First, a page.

Mutagenesis separates ATPase and thioesterase activities of the peroxisomal ABC transporter, Comatose

David J. Carrier, Carlo W. T. van Roermund, Theresia A. Schaedler, Hong Lin Rong, Lodewijk IJlst, Ronald J. A. Wanders, Stephen A. Baldwin, Hans R. Waterham, Frederica L. Theodoulou, Alison Baker

Research output: Contribution to journalArticleAcademicpeer-review

Abstract

The peroxisomal ABC transporter, Comatose (CTS), a full length transporter from Arabidopsis has intrinsic acyl-CoA thioesterase (ACOT) activity, important for physiological function. We used molecular modelling, mutagenesis and biochemical analysis to identify amino acid residues important for ACOT activity. D863, Q864 and T867 lie within transmembrane helix 9. These residues are orientated such that they might plausibly contribute to a catalytic triad similar to type II Hotdog fold thioesterases. When expressed in Saccharomyces cerevisiae, mutation of these residues to alanine resulted in defective of β-oxidation. All CTS mutants were expressed and targeted to peroxisomes and retained substrate-stimulated ATPase activity. When expressed in insect cell membranes, Q864A and S810N had similar ATPase activity to wild type but greatly reduced ACOT activity, whereas the Walker A mutant K487A had greatly reduced ATPase and no ATP-dependent ACOT activity. In wild type CTS, ATPase but not ACOT was stimulated by non-cleavable C14 ether-CoA. ACOT activity was stimulated by ATP but not by non-hydrolysable AMPPNP. Thus, ACOT activity depends on functional ATPase activity but not vice versa, and these two activities can be separated by mutagenesis. Whether D863, Q864 and T867 have a catalytic role or play a more indirect role in NBD-TMD communication is discussed.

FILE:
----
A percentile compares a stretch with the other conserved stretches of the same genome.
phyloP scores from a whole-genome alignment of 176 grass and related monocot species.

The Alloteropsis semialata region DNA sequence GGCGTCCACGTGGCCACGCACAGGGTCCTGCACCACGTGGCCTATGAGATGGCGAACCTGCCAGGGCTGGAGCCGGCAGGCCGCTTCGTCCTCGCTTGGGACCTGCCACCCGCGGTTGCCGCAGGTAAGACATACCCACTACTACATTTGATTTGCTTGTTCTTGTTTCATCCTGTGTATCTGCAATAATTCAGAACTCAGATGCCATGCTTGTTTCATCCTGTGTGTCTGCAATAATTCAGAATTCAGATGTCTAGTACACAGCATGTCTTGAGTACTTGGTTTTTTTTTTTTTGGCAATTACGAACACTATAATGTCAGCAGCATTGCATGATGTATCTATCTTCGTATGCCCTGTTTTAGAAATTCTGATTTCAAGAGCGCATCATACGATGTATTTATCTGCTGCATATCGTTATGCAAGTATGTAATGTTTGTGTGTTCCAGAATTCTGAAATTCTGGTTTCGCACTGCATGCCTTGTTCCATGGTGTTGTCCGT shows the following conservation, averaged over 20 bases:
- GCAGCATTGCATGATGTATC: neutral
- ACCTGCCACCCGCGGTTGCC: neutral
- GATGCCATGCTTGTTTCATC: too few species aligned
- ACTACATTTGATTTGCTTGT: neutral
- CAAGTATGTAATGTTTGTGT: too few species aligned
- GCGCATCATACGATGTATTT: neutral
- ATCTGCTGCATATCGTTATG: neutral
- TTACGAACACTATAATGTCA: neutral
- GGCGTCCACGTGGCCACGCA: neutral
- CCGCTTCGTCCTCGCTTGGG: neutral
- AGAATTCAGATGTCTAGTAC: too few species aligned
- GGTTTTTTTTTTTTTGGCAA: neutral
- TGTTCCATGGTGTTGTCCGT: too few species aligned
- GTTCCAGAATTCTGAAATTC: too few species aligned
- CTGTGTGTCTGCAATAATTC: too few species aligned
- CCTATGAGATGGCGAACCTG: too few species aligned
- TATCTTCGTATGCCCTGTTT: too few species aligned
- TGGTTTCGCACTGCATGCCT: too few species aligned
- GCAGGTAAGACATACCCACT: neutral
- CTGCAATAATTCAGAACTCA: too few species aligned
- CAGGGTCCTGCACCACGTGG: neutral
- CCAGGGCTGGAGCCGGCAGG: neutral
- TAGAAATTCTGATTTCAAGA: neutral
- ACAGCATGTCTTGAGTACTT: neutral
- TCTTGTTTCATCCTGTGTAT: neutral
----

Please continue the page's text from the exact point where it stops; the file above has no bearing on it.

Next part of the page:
Original languageEnglish
Article number10502
JournalScientific Reports
Volume9
Issue number1
DOIs
Publication statusPublished - 1 Dec 2019
Externally publishedYes

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